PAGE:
When a vendor or purchaser breach an agreement of purchase and sale by not completing the sale transaction, the innocent party may suffer damages and should consider recovering their losses from the defaulting party. This article will discuss both the vendor and the purchaser’s damages relating to the breach of contract in a real estate transaction.
Generally in contract law, damages are awarded to the innocent party in order to put them in the same financial position as if the contract was performed. In some special cases, the court can also order specific performance, meaning forcing the parties to complete the contract if possible.
The party that suffers a loss has a duty to mitigate their damages. For a vendor in a real estate transaction this means the vendor should re-list their property as soon as possible. If the vendor re-sells the property for less than the original agreement, the vendor can recover the difference as well as legal fees and other carrying expenses such as property taxes, maintenance and mortgage payments which would have been paid on the scheduled closing date.
One of the worst case scenarios is when a vendor is relying on its sale in order to purchase another property. The vendor will need to arrange for a bridge loan until their current property sells, if they can, or the vendor may be put in the onerous position of having to breach their agreement to purchase the new property. These damages can be recoverable from the purchasers if the vendor can demonstrate that the defaulting purchaser knew or ought to have known that the vendors were intending to use the proceeds from the sale for a subsequent purchase.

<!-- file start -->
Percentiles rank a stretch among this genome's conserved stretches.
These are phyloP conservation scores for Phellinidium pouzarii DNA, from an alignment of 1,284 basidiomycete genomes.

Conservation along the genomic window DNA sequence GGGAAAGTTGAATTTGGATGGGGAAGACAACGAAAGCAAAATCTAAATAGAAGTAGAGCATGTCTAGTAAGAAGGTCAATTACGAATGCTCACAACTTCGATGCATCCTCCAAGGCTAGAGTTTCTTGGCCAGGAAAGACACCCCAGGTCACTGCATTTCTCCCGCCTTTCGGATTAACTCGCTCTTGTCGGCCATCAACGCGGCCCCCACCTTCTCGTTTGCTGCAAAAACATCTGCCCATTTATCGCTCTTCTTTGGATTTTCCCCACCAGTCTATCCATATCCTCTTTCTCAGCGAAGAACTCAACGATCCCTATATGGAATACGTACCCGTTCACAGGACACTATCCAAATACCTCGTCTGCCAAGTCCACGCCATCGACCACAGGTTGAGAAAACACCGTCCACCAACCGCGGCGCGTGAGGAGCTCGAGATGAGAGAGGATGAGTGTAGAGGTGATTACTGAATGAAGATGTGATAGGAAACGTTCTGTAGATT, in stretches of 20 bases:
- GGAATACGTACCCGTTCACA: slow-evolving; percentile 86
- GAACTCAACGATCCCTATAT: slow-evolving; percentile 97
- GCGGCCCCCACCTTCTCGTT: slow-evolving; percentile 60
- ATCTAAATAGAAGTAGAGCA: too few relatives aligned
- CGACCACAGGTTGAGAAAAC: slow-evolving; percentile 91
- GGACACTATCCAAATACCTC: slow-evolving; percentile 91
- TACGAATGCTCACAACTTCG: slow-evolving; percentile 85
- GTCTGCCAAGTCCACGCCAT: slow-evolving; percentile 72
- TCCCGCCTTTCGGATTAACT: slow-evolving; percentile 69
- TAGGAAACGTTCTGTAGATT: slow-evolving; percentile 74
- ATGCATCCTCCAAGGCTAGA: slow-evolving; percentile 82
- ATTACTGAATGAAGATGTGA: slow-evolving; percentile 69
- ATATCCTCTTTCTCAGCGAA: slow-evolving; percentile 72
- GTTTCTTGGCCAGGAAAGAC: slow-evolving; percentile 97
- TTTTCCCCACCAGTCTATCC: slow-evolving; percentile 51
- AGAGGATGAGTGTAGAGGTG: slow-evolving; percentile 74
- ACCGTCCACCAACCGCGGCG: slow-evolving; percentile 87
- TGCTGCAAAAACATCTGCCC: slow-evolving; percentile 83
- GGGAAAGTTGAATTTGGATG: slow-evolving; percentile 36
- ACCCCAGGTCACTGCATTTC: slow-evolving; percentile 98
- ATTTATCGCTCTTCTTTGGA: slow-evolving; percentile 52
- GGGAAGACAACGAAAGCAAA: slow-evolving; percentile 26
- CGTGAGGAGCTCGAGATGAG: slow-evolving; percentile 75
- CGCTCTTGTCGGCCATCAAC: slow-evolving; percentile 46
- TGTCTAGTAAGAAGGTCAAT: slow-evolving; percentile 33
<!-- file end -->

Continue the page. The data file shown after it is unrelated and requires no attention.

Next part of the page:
With regards to the deposit given by the purchaser to the vendor, the general rule is that the deposit is forfeited, however, the factors to consider is the amount of deposit (generally should not exceed ten percent (10%)), and whether there were mitigating reasons for the failure to perform the contract. Deposits are typically held by either the realtor’s brokerage in trust and are not released unless both parties consent to the release by way of a mutual release or a court order.
A purchaser’s damages are trickier to quantify. The general rule is that the purchaser can recover the difference in the price of the property from the time the agreement became binding to the market price of the property on the day of trial. The Purchaser may also recover consequential damages. Specific performance in real estate is an extraordinary remedy that may be available to both vendor and purchaser. Basically specific performance is just that, it is when a court orders the performance of the agreement. It is only done if there is no uncertainty as to what was bargained for, the contract must be capable of being enforced, and the enforcement would not be unconscionable. In order for purchasers to receive an order for specific performance, the property would have to be very unique and extremely difficult to purchase another one of its kind.
There are many factors to consider when a real estate transaction goes sours, for example, at what point did the party give notice of the breach, the circumstances of the breach, the nature of the property, the conduct of the parties etc. If your real estate agreement was breached and the transaction looks to be at an end, the lawyers of Levy Zavet PC can assist you in determining your damages, the best strategies and remedies to pursue.